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Old Jun 21, 2006, 8:26 AM   #1
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I'm looking at setting up a standalone PC at home for the soul purpose of doing video and photo editing. Video editing (Pinnacle Studio) will include downloading from my DV camcorder, editing and transferring to DVDs. Photo editing (Photoshop CS2) will include downloading from my memory card, organizing, various editing, resizing, printing from my Epson R800 and archiving to an external LaCie USB2 hard drive (first copy) and also archiving to CDs/DVDs (second copy).

Is a notebook good enough or should I be looking at a desktop? Are there any issues with notebook monitors versus standalone LCDs? So far, I'm looking at various Dell desktops (with a 19" LCD) and notebooks (with a 17" monitor) with a built-in memory card reader, 2GB of memory, DVD burner and a big/fast SATA hard drive. I'm also looking at the Apple iMac 20".

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Old Jun 21, 2006, 9:03 AM   #2
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I've found that there are differences in notebook LCD's and stand alone models. I recenlty bought my wife a Dell laptop with a 15 inch LCD and it looks great for video and normal computing. However, she uses Photoshop and we even calibrated the LCD using a Spyder 2 and the problem is that when the monitor is tilted to a different viewing angle or you are sitting at a different position then the calibration is pretty much thrown out the window. I have an older NEC LCD that looks great from a lot of angles and the brightness/contrast doesn't change as drastically when i move myself or the monitor. The laptop is plenty fast enought to handle Photoshop CS2 and Bridge but she doesn't any video editing. To get around her LCD problem, we are going to get another stand alone LCD for her to use.

As for the other differences between notebooks and desktop, you can get a lot more bang for your buck with a destop. I recently was looking into getting either a fast laptop or upgrade my desktop. I looked into several laptops from Dell, Gateware, Alienware and a few others. For the price of a decent laptop, $2000-2500, you can have one heck of a desktop that can handle anything you throw at it. I use Adobe Premiere Pro 2.0 and I ahve also used Pinnacle, Ulead and Vegas and with the desktop they all run smooth with no problems. My system cost about $2000.00 (no monitor) to build but I love it. My system is used for everything from email to advanced gaming to video and photo editing and if you removed the parts that are for gaming, the price would drop about $300-400 dollars.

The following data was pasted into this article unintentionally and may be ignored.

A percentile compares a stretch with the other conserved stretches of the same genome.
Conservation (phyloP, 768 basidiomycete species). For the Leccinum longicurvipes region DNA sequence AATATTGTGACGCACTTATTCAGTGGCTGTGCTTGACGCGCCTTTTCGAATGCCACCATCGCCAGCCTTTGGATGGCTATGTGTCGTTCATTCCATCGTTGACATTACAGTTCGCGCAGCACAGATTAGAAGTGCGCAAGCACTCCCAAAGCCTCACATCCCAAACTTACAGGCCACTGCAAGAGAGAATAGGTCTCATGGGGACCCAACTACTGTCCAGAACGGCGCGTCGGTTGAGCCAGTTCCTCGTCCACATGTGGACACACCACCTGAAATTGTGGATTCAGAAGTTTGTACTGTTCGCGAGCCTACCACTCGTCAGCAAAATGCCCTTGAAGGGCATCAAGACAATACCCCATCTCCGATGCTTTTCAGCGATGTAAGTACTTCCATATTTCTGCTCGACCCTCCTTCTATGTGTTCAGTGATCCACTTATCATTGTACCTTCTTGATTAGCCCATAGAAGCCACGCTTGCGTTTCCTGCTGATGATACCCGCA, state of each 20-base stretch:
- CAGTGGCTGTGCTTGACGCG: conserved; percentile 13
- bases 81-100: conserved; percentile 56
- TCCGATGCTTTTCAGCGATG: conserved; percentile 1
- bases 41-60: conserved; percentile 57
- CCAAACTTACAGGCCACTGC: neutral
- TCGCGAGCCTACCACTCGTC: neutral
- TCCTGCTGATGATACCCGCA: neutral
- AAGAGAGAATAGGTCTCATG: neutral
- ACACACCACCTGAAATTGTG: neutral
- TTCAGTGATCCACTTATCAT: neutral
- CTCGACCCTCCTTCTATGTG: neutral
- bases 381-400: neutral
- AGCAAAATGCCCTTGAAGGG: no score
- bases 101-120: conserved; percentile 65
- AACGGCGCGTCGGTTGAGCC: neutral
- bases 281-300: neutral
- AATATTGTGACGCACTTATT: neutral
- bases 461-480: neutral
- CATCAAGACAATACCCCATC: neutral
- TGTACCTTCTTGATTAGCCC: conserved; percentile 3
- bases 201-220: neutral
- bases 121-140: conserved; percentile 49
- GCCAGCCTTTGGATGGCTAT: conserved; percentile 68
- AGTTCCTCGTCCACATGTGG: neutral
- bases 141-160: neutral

Laptops are great if you plan on traveling with it and editing on the go, but if you plan on doing most of your work from home, I would go desktop.

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Old Jun 21, 2006, 9:19 AM   #3
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When I finally decided to get a laptop the convincing factor was that I didnt want to sit at a desk when I got home from my desk job. I do all my websurfing and photoediting in the lazy-boy with my feet up and I love it.
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Old Jun 21, 2006, 10:44 AM   #4
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headhunter66 wrote:
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I've found that there are differences in notebook LCD's and stand alone models. I recenlty bought my wife a Dell laptop with a 15 inch LCD and it looks great for video and normal computing. However, she uses Photoshop and we even calibrated the LCD using a Spyder 2 and the problem is that when the monitor is tilted to a different viewing angle or you are sitting at a different position then the calibration is pretty much thrown out the window...
Dell has two different kinds of LCD screens available for their laptops. The default one is a few bucks cheaper. but has a very narrow field of view. If you spend the extra ($50 or so, if memory serves), you get a monitor that is better able to be seen properly from a larger field of view, and is comparable to most LCDs on desktops. However, all LCDs will drop off dramaticaly (and more than CRTs) when you deviate from the optimal viewing angle.

A second consideration on using laptop monitors is that they are usually noticeably dimmer if run from the battery. Plug the laptop in when you are calibrating and when you are doing IP, for maximum brightness and uniformity over time.


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Old Jun 22, 2006, 2:15 AM   #5
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First of all there ain't such thing as big and fast (or even either of them) notebook hard drive, size and heat production limit makes sure of that.
No matter which notebook and how expensive it is it will always be less capable than considerably cheaper desktop.

And for video editing I would really recommend having separate system+swap and data storage HDs so that same HD wouldn't have to try doing so many things at once.
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